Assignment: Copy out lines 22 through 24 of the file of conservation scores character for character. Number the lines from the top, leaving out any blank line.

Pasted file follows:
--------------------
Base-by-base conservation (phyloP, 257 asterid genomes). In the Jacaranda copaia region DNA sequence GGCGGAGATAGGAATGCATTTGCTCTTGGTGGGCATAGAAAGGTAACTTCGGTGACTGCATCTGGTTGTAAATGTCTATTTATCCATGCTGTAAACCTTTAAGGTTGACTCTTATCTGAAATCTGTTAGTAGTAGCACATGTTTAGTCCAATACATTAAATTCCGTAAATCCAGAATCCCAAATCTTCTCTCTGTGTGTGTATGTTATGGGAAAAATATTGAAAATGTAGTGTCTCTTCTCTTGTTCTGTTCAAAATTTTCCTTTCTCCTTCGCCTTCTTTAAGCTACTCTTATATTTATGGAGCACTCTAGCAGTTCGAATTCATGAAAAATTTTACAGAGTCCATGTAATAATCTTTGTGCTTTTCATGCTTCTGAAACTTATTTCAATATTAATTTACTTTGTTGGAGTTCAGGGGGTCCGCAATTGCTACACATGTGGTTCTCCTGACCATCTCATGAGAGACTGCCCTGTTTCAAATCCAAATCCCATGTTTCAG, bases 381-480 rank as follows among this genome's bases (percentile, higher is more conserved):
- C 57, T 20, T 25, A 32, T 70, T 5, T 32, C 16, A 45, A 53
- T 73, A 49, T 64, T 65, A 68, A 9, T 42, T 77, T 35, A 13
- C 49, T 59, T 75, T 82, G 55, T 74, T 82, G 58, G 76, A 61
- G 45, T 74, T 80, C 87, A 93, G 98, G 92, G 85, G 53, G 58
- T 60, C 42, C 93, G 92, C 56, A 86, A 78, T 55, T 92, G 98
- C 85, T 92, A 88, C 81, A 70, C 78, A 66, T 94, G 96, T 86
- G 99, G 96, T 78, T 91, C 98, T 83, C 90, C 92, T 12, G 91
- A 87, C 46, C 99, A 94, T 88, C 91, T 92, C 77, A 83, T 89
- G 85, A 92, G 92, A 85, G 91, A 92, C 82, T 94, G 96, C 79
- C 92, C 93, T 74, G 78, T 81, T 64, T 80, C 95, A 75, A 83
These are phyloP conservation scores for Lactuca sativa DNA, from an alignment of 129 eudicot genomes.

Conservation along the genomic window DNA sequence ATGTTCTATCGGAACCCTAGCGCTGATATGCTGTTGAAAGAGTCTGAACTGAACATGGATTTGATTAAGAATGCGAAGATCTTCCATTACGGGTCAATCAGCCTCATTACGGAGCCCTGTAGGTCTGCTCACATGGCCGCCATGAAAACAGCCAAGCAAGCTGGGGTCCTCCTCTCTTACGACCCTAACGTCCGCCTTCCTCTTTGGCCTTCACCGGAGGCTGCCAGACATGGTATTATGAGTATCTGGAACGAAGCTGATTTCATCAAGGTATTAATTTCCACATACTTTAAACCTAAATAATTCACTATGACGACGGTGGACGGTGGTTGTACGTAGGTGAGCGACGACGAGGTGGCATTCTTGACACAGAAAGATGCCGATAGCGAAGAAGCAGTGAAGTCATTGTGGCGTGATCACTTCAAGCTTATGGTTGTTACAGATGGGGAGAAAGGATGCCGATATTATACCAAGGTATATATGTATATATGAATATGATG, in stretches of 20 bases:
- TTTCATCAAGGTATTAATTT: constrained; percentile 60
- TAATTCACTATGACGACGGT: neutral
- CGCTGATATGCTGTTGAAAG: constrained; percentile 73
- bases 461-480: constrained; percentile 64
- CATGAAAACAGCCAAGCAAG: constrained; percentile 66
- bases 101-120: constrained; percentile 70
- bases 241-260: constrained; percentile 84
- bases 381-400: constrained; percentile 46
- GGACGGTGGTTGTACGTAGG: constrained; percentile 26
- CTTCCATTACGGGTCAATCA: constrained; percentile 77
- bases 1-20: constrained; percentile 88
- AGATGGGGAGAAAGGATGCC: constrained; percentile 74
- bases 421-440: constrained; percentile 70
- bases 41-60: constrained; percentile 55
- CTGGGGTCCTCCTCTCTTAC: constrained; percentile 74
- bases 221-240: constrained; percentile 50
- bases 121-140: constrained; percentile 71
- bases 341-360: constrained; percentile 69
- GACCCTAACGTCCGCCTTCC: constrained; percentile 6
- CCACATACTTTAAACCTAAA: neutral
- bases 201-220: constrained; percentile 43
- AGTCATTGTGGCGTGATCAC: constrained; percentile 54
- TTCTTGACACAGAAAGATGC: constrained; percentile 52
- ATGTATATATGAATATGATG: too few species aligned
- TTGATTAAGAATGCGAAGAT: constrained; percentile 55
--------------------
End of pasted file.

- GGACGGTGGTTGTACGTAGG: constrained; percentile 26
- CTTCCATTACGGGTCAATCA: constrained; percentile 77
- bases 1-20: constrained; percentile 88